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Old 11-02-2010, 08:09   #46
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Obviously, to some extent it depends on how many are onboard. My wife and I have lived aboard a Baba 30, Niagara 31 and now a Wauquiez Pretorian 35. If it were just me, I would be very comfortable on any of them but with two I'd want the extra room of the Pretorian. I think 30' would be comfortable for most people single-handing, but for a couple 35' is usually considered ideal in terms of comfort and ability to handle.
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Old 11-02-2010, 08:46   #47
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I've come to believe that the size of the boat is completely irrelevant. The only questions concern the sailor.

Why do you want to do this? Fun, adventure, challenge, or to prove something?

Are you being drawn or pushed into this dream? Is it an escape from the shape and flavor of your present life?

What do you imagine will be the result of this accomplishment? Is it even something you can admit out loud?

In short, what's wrong with you now, and how will it be fixed if you do this?

That's pretty personal stuff, but a clear understanding of the answers will tell you exactly how primitive, dangerous, or cheap this undertaking needs to be. If fun and non-heroic adventure is your reason, than a modicum of comfort and safety is right FOR YOU. And the reverse need not be contemplated.

Someday we will all applaud the courage and mastery of a twelve-year old orphan who circles the world on a Hobie 14, while being followed by a Coast Guard Cruise with a helicopter. When that happens, the news of a thirty-something desperado doing it on a 40 year old 25' Mexican Clipper will appear only in the personals, or in the admission report at an institution.

But for the very largest part of us, our dream is to go where it's good, and do that when it's easy.
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Old 11-02-2010, 08:57   #48
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Old 11-02-2010, 09:58   #49
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I've come to believe that the size of the boat is completely irrelevant. The only questions concern the sailor... [etc.]
There are numerous 300-500 page cruising tomes that never manage to speak with such clarity… A bit of wisdom here, me thinks…

Good stuff...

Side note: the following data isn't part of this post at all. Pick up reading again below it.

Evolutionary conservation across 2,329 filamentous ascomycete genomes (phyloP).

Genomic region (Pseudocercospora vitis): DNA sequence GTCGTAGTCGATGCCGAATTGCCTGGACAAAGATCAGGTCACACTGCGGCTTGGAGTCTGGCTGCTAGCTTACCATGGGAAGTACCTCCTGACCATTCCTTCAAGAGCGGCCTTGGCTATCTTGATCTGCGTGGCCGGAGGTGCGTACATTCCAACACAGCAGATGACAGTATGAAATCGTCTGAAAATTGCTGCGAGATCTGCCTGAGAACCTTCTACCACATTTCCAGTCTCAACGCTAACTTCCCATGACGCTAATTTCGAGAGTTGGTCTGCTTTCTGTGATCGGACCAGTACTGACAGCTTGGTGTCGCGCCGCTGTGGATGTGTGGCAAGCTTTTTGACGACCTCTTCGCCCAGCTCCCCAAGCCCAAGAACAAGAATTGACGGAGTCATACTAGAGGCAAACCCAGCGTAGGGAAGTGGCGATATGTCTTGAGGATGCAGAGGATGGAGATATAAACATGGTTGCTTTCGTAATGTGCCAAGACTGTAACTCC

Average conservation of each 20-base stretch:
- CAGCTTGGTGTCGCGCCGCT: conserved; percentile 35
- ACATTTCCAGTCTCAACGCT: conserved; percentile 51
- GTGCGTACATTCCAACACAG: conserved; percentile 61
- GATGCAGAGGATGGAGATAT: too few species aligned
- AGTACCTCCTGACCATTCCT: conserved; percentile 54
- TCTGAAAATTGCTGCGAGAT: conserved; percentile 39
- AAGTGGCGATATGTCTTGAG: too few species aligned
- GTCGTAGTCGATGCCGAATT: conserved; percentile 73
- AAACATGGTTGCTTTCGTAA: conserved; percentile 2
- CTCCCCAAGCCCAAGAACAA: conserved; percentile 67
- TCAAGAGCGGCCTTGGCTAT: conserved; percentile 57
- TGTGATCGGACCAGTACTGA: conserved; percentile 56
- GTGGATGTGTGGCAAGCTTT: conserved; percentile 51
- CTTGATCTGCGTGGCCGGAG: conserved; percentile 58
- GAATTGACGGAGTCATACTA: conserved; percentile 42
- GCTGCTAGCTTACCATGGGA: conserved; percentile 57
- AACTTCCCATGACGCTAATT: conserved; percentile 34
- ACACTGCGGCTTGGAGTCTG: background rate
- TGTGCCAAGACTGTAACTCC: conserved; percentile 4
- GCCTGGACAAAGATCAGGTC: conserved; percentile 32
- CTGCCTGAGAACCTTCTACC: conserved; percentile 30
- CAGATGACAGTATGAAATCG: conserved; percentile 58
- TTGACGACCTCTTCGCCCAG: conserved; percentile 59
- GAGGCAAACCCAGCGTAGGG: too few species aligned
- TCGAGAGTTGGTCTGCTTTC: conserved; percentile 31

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Old 11-02-2010, 11:06   #50
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Unsafe no, but there are quite some limitations to smaller boats though, especially if it gets rough. Had a 5 day fairly wild trip on a Hustler 26 (maybe 28, can't recall now), which is quite a seaworthy boat. It was to Norway. But it was a bloody uncomfortable nightmare having to live in that small space for (just) 5 days. And it was only the three of us. Never ever again.
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Old 11-02-2010, 15:02   #51
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Also remember the Question, and the fact not everyone is lucky enough to be able to afford a boat 28ft+.......,,,,

For Christs Sake stop scaring the average Joe who just wants to sail and is discouraged by talk of 40ft plus being the only "Safe" thing.... I've put up with Head Shakers and TutTut'ers for years... a lot of them are still sitting at the dock or in their armchairs "Perfecting" their plans or boats.. years after I've sailed...
GET A BOAT..... GET A LIFE...
Top comment! I was just lucky a good 28’ boat came up in the same price range as the decent 24’ – 26’ models. I have spent a lot of time at sea, but as of yet am probably not the most refined sailor in the world. In the meantime, I am just going to take your advice and get out there and go for it as I did back when I only had a share in a half seaworthy Hunter 19.

The 19 boat was a mess, but this did not mean I did not have FUN while learning the ropes. The only reason I did not put money into getting it fixed was because of the sketchy share arrangement.
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Old 11-02-2010, 15:10   #52
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Get the book - A SPECK ON THE SEA by William Longyard - its worth a read to appreciate small boat voyaging
Thanks – I just added this title to my Amazon wish list and will be ordering it and a nice hardcover edition of Joshua Slocum’s book soon! If you go to Amazon you can view the contents and first few chapters of both free.

Amazon.com: A Speck on the Sea (9780071440295): William Longyard: Books

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Old 11-02-2010, 15:14   #53
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I've come to believe that the size of the boat is completely irrelevant. The only questions concern the sailor.

Why do you want to do this? Fun, adventure, challenge, or to prove something?
Thanks - so well said! Eloquently summed up my personal opinions/motivators/questions without offending others.
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Old 11-02-2010, 15:31   #54
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But am I allowed to say I wouldn't go with anything under 40 ft as it is just not comfortable? No way I would go in a 28ft accross the ocean. I am not into SM.
Each to their own and best of luck to you! I have had blokes moored next to me ask how I could live in such a small boat and we ended up having quite civil conversations where I explained it is a lot more comfortable than my solo mountaineering tent.

Then applying Dandy Daugherty’s philosophy I might as well admit that I do enjoy a bit of S&M. It is just the politics and egotism of my local BDSM scene are worse than anything I have experienced in the yachting community (including my recent Island incident). Pushing pain barriers for fun is also why my heroes are polar explorers and circumnavigators. I was also born to the call of the sea so how much more healthy an aspiration for life could I have than planning solo offshore passages in my small boat?